Stem cells as cure
Leiden has a long history in the treatment of blood cell cancer. Research to find better therapies never stands still. One of the potential treatments currently being worked on is a ‘living medicine’.
Stem cell transplants
LUMC treats many patients with different sorts of blood cell cancer, including leukaemia, lymphoma and multiple myeloma (Kahler’s disease). LUMC was involved in the first bone marrow transplant, which was carried out on a leukaemia patient in 1968. For this sort of transplant, the patient’s bone marrow is first broken down using chemotherapy or radiation therapy. Then he or she receives new stem cells from a donor. ‘The stem cells that form blood are quite robust,’ says Hendrik Veelken, professor of Haematology. ‘They find their way to the bone marrow and construct an entirely new blood-producing system and a good immune system, which is needed to be able to attack viruses or other pathogens.’ A donor’s immune cells can also attack a pantient's cancer cells that cannot be destroyed with chemotherapy or radiation therapy. This is one of the main areas of research in the Haematology department.
These days it is usually no longer necessary to remove a donor’s bone marrow to be able to harvest stem cells. By giving the donor growth hormones, one can simply take some blood using a needle. The stem cells are then extracted from the blood in the lab and subsequently administered to the patient.
Professor Fred Falkenburg and senior lecturer of Haematology Mirjam Heemskerk are working with their research groups on the so-called living medicine. That consists of donor immune cells that are administered during or after a stem cell transplant to remove any cancer cells left behind. To do this, T-cells – a certain type of immune cell – from the blood of a donor are processed in such a way that they can attack a cancer patient’s tumour cells.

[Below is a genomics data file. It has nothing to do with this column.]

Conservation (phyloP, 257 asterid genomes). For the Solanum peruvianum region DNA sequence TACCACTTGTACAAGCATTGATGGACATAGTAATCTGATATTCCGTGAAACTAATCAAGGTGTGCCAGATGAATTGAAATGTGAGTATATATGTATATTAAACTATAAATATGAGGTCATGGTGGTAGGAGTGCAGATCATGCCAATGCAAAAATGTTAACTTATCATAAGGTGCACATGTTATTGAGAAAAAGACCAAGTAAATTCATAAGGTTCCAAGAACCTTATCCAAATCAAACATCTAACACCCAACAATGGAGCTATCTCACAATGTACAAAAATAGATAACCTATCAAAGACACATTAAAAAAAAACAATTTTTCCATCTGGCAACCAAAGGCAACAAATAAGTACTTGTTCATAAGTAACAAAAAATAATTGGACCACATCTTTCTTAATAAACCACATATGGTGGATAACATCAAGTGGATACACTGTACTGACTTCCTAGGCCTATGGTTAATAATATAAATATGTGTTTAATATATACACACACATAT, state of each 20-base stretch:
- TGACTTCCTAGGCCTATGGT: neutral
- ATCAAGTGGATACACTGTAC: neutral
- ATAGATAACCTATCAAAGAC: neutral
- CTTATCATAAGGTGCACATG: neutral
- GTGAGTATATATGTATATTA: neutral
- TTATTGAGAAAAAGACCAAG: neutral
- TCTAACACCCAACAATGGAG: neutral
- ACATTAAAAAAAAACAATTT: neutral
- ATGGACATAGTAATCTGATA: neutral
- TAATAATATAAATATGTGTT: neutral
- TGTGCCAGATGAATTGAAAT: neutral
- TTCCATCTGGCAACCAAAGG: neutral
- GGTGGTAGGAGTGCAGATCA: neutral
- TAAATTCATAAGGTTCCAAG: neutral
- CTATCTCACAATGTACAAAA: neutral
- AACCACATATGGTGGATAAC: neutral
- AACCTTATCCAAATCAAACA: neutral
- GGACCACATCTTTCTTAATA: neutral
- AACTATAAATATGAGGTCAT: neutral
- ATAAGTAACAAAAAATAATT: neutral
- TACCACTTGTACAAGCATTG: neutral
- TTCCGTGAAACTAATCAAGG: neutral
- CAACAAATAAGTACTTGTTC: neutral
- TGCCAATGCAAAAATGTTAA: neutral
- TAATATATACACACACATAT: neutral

T-cell receptor gene therapy
‘The challenge is making sure that only the malignant cells are attacked and not the healthy tissues. It’s very important to select the right T-cells,’ according to Heemskerk. Her research group has now discovered two T-cell receptors that only react to tumour cells and not to healthy cells. These receptors act as sensors on the outside of a T-cell, which the cell uses to monitor the environment. When T-cells encounter something dangerous, such as a virus, or even a cancer cell, they can try to render it harmless. ‘We are currently studying whether we can transfer this T-cell receptor to the patient’s own immune cells. We call this T-cell receptor gene therapy.’ This research is initially focused on ovarian cancer, but the same principle can be used to treat other types of cancer.’